His weeks at the Cassady household, as the early pages of these journals painfully and vividly show, were no worse than might have been expected. Ginsberg's attachment to Cassady was perhaps as strong as Burroughs' to Ginsberg; he'd been in love with Neal since their first meeting, eight years before. They'd had an on-again, off-again involvement, but in the intervening years Cassady's situation had changed dramatically: he was now not only a husband but the father of three small children.
Neal now remained typically though irregularly aloof. Ginsberg, full of anguish, having no job, knowing no one else in San Jose, turned — fortunately for us — to his journals: they were his friend, counselor, psychotherapist, profession ... as well as his composition book. He entered poem after poem, prose passage after prose passage: the frequent crossings-out echo his torment. When on an August morning his dream of an erotic encounter with Neal at last began to come true, Carolyn Cassady discovered Ginsberg, fully clothed, making love to Neal in Allen's bed. Within days, Allen had packed his bags and was delivered to San Francisco by his outraged hostess, who handed the virtually indigent poet twenty dollars. Ginsberg, who later called this rift a "two-day upheaval," continued to see Neal fairly often in the days that followed as Cassady stopped in town on railroad work. In that twomonth San Jose interval, full of romantic conflict, Ginsberg had written some of his finest love poems of the period, including "Song" and "Love Poem on Theme by Whitman."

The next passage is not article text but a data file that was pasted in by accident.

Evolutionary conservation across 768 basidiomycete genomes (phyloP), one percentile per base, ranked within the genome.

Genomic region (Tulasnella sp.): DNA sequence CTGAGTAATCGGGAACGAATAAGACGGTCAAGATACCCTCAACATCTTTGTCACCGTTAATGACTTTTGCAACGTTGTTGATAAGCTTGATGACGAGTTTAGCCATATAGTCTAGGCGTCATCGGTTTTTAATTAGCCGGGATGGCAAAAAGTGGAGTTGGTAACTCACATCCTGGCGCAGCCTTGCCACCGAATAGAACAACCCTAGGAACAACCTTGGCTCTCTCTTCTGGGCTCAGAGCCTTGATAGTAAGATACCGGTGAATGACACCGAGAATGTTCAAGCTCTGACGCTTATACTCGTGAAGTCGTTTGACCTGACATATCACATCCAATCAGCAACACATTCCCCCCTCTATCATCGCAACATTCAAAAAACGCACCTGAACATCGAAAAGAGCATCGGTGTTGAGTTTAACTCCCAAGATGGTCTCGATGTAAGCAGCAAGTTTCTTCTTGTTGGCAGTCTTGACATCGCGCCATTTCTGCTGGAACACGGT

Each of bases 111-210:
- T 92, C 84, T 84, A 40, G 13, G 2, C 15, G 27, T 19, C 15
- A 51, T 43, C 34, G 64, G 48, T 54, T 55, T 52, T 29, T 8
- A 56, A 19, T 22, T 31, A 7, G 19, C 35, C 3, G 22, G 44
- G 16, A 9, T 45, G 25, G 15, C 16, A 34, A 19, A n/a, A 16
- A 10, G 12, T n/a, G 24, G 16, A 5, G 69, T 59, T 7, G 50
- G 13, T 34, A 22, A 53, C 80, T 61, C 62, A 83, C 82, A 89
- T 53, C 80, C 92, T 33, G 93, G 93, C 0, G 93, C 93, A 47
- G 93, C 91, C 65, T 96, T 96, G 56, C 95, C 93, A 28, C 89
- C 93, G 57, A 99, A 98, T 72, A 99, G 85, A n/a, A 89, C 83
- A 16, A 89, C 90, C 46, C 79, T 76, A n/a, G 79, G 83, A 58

Ginsberg entered San Francisco with little money and, outside of a letter from William Carlos Williams introducing him to Kenneth Rexroth, few personal contacts or occupational prospects. Thus as San Francisco journal entries commence, Ginsberg, from an inexpensive room at the Hotel Marconi, near the intersection of Columbus and Broadway, declared himself "Back alone in a Hotel and once again the great battle for survival ... and no job [in the] offing."
Yet despite the apparent odds, Ginsberg "almost immediately" landed a market research position with Towne-Oller Associates, and equally quickly found a girlfriend, Sheila Williams. Soon he joined her and her small child in a large Pine Street apartment on Nob Hill, "which was the classy area, overlooking San Francisco's downtown valley and the Drake Hotel." Twentytwo years old (six younger than Ginsberg), Sheila was a small brunette who by day wrote advertising copy for the May Company, a large San Francisco department store. By night, she was a jazz singer; musicians Paul Desmond and Joe Albany were among her friends.